These are the things I say or do. While in France or some other country in the neighborhood. Enjoy.

Saturday, January 21, 2006

Vegetarian Technology

My friend Dan asked me about why I became vegetarian, and also why I feel somewhat of an aversion to blogging. Since these were excellent questions, I thought I'd respond with somewhat lengthy responses. Here's part of my reply, as I haven't posted in quite awhile.

"As for going vegetarian, I'd have to say it's a good idea. I'm not one
to be preachy about such things, just encouraging. It made me realize
that there is a whole other world of good foods besides hamburgers and
potatoes. I still eat a lot of french fries, however...I first went
vegetarian about, oh, 6.5 years ago. I was vegetarian for three of
that, then vegan for the rest. I became vegan right when I was able to
begin cooking for myself (after I got out of the dorms and a meal plan
and into an apartment), so the only good cooking I know how to do is
that without meat and cheese and eggs. Why did I start? A lot of it
was ethical reasons to begin with: I didn't like the idea of
subjecting animals to such tortures merely to have a good hamburger.
It sort of morphed over the years. My main reasons now are
environmental. I think it's a very wasteful and unnecessary process of
production. I still think it's wrong to inflict pain on animals in
such a manner, but the arguments that I've found are mostly
utilitarian on this subject, and I don't really lean to heavily
towards that outlook on life. Also, it's pretty healthy for you, too,
though if it were discovered that it were more healthy to eat some
meat, I don't think I would do it. On top of that, I really don't like
how meat tastes, as well as milk and such. When people ask if it's
difficult, or if I miss the stuff I used to eat, I respond with a
definite "No." I like the stuff I eat and the way I cook very much. So
there's a half-assed summary of that. Why are you thinking of doing
so? If you want a list of some decent books, I can definitely arrange
that. It was Peter Singer's "Animal Liberation" that made me decide to
become vegan. He's an alright philosopher, though again, a
utilitarian, but I think the facts in the book are pretty solid and
some of his other arguments pretty strong.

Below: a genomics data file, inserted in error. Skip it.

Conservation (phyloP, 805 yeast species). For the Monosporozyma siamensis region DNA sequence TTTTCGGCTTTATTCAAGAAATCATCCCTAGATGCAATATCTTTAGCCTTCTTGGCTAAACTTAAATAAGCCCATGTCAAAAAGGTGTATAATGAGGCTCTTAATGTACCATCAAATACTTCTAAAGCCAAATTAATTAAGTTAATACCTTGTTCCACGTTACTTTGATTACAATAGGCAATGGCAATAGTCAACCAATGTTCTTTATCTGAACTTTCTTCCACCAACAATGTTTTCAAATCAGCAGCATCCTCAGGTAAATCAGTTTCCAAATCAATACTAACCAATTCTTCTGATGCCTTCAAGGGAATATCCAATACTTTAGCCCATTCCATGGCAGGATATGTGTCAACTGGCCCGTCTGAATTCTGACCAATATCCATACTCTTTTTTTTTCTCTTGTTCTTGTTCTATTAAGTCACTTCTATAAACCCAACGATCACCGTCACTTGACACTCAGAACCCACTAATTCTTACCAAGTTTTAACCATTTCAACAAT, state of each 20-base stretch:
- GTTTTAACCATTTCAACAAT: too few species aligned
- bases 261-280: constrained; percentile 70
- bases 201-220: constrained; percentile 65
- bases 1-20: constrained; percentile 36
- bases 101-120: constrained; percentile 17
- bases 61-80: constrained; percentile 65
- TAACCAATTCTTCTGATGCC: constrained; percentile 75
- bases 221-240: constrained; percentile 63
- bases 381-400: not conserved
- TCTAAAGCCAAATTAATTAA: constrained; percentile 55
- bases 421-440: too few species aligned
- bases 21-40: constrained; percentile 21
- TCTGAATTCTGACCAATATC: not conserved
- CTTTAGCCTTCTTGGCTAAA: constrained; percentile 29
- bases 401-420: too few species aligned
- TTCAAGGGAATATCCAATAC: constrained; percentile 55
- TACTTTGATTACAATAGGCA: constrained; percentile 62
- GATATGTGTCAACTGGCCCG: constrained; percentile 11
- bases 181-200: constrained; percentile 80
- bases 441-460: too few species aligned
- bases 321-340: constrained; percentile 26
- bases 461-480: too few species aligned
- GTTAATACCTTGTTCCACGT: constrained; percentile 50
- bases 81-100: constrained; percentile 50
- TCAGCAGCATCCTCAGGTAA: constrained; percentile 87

As for blogging, it's difficult to express. I guess over my writing
"career" as a student, I always had a specific person/audience in mind
when crafting something, and it was rarely about myself. With
blogging, anyone can read what I'm writing, and it's a bit more
personal. I also have the same worries as you, that the
accomplishments or thoughts I have aren't really that important in the
scheme of things, so what's the point? I mostly started it because I'm
bad about emailing, but wanted my family and friends to know what I'm
up to, so it's more a matter of convenience than anything. I hope to
expand it and include more personal stuff/insight, as this is what a
writer should do, but we'll see how that goes. There is also the
element of my distrust for technology, at least as some sort of
panacea for the ills of the human condition. With paper and books, I
guess there is the idea that there is this tangible thing in the world
that you can hold. The blog is a bit more ethereal to me, so maybe I
have this idea that I am a bit detached from what I write there.
That's why I like doing 'zines (which I have finished by the way. I'll
be sending an email to everyone I know with instructions on how to get
one very, very soon, so I'll let you know about that). I can write a
'zine, print it and it's this thing that I actually give/send to
someone. Also, being a lifelong reader, I have a hard time absorbing
information in an electronic form. I like to read the newspaper on
paper, not on the internet. I get more out of it for some reason, and
have a better attention span. I ascribe it to television – it's given
me a short attention span in the first place, and secondly, my brain I
think is conditioned to accept electronic visual media as somehow less
important than paper. Yeah, that's a decent description. Do you feel
the same? How do you feel about technology? I must say that I'm not
ignorant of it, and on ocassion give my computer a loving caress. But
my faith is limited by the same I have in literature and philosophy
and art to improve humanity. I see technology solely as a tool to
disseminate information and feed people. Sure, it is our rationality
that helps define us as humans, but also our ability to create
something in the world that has an exterior meaning outside of the
matter or symbols it is composed of."


Anonymous Anonymous said...

nutella- a downfall

1/21/2006 12:31:00 PM

Anonymous reese said...

i wholly agree.

with everything you said.

and will ever say.

because, really, we are the same person.

don't deny it.

1/22/2006 01:51:00 PM

Blogger PlumLily said...

I whole heartedly agree. What do I have to say that is so important that it must be published online?

Note on the television. I too have foregone the TV... and it was the best decision of my life. I have so much more time to... browse the internet. Haha! I'm working on my www-dependence, but TV was step 1 in my 12 step program.

Anyway... wishing I was in France and not Ames. xoxo, Lisa

PS. I caress my laptop, too.

1/22/2006 06:41:00 PM

Anonymous healthy foods said...

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2/23/2006 10:04:00 AM


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